Information & Inspection Powers: Inspection Powers: Introduction
There are four different powers of inspection.
1. Business Premises
* the premises, see CH25180 * the business assets on those premises, see CH25260 * the business documents on those premises.
The phrase ‘business documents’ has a narrow meaning, see CH25280.
An officer does not have the power to enter or inspect any part of premises used solely as a dwelling. CH25220 gives guidance where a business is run from a person’s home.
2. Business premises etc of involved third parties
Where an officer reasonably requires an inspection for the purpose of checking the position of any person or class of persons regarding a relevant tax, the officer may enter business premises of an involved third party, see CH25360, and inspect
* the premises, see CH25180, * the business assets on those premises, see CH25260, and * relevant documents on those premises, see CH25360.
The officer may exercise this power whether or not the identity of that person is, or the individual identities of those persons are, known to the officer.
An officer does not have the power to enter or inspect any part of the premises that is used solely as a dwelling.
3. Premises used in connection with the supply of goods
Where an officer has reason to believe that any premises are used
* in connection with the supply of goods and such goods, or documents relating to such goods, are on the premises, see VATSC Supply and consideration, or * in connection with the acquisition of goods from other EU member states and such goods, or documents relating to such goods, are on the premises, see VATSM Single Market, or * as or in connection with a fiscal warehouse wherein VAT only is suspended, see VWRHS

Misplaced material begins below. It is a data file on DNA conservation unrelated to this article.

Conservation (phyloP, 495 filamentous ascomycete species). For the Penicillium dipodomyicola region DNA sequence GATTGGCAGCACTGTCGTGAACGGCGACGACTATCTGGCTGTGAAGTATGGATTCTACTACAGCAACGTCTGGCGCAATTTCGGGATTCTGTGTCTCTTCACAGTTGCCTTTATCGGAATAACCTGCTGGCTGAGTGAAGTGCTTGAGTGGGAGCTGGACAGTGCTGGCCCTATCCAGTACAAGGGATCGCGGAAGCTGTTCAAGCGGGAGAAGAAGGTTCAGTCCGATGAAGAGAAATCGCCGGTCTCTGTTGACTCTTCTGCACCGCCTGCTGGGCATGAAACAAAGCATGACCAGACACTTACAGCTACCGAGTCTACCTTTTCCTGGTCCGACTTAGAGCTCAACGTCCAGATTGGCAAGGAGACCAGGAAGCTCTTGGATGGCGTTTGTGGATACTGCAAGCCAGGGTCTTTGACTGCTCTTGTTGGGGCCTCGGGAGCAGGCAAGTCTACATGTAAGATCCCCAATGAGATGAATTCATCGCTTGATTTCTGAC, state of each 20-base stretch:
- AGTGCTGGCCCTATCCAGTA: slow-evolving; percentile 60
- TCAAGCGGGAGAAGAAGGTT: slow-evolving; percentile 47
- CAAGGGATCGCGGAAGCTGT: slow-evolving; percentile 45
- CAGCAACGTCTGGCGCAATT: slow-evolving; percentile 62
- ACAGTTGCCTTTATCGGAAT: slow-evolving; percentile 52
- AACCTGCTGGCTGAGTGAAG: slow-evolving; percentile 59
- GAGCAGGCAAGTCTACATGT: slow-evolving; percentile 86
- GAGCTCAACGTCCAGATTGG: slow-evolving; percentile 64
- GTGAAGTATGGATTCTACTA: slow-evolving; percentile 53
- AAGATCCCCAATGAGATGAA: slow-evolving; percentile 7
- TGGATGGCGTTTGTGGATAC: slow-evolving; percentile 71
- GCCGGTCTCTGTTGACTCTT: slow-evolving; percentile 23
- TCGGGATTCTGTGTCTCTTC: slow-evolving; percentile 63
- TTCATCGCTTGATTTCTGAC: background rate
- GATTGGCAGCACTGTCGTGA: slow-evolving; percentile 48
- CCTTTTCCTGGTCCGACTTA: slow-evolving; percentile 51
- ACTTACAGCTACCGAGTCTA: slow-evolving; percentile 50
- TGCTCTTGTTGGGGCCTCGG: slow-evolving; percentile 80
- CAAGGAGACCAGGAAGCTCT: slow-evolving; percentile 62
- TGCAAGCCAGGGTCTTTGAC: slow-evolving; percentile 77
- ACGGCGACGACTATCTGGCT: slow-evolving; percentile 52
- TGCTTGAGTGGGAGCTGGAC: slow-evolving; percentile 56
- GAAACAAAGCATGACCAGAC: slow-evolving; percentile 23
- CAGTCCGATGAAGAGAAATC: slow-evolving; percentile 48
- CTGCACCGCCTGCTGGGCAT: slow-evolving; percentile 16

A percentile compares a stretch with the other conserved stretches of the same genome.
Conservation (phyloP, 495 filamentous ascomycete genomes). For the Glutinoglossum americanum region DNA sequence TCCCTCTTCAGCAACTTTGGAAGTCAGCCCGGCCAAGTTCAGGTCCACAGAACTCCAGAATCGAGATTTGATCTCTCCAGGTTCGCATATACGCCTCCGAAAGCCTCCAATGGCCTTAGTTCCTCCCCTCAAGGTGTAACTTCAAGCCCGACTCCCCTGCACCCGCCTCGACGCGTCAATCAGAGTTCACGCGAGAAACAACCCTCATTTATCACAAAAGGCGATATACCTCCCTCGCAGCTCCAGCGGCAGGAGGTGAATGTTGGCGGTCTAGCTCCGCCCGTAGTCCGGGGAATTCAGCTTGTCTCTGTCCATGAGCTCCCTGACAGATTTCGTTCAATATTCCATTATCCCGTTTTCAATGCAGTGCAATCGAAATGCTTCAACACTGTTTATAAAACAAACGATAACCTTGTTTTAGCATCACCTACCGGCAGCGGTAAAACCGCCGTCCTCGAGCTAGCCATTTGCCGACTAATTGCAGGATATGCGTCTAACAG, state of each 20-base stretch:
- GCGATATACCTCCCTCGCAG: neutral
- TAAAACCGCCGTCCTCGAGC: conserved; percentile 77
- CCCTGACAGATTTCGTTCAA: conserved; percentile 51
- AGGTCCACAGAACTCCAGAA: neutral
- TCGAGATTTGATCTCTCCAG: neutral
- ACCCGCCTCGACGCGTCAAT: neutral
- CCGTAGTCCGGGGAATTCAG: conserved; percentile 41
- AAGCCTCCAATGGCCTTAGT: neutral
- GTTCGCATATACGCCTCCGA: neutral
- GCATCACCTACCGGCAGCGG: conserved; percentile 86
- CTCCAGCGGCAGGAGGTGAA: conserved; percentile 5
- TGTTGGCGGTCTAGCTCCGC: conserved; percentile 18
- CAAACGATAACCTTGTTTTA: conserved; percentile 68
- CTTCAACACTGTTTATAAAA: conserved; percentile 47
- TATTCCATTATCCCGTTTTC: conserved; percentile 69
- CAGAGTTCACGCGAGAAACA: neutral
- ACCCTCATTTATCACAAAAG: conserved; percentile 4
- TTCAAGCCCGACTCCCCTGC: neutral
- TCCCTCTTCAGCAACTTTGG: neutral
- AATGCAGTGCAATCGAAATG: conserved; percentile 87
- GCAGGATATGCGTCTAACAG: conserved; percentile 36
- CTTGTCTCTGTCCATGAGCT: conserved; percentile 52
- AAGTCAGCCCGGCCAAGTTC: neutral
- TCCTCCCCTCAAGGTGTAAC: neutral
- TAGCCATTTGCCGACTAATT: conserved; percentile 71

the officer may enter the premises and inspect
* the premises * any goods on the premises, and * any documents on the premises that appear to relate to the supply of goods under taxable supplies, the acquisition of goods from other member states under taxable acquisitions or fiscal warehousing.
This particular inspection does not have to be for the purpose of checking the tax position of the person whose premises they are.
An officer’s entitlement to enter premises means only an entitlement to go into them. An officer is not entitled to
* force entry to the premises, or * search the premises.
4. Inspecting property for valuation
An officer may enter and inspect any premises including dwellings for the purpose of valuing the premises if the valuation is reasonably required for the purpose of checking any person’s income tax or corporation tax position.
An officer may enter premises and inspect
* the premises and * any other property on the premises
for the purpose of valuing, measuring or determining the character of the premises or property if this is reasonably required for the purpose of checking any person’s position regarding
* capital gains tax * corporation tax in respect of chargeable gains * inheritance tax * stamp duty land tax or * stamp duty reserve tax.
A notice in writing must be given for a valuation inspection. See CH25380 for further guidance on inspecting property for valuation.
If a person deliberately obstructs an inspection, their obstruction may attract a financial penalty if the inspection has the approval of the tribunal, see CH25700.
There are limitations on when an inspection can take place, see CH25420.
Operational guidance starts at CH250000.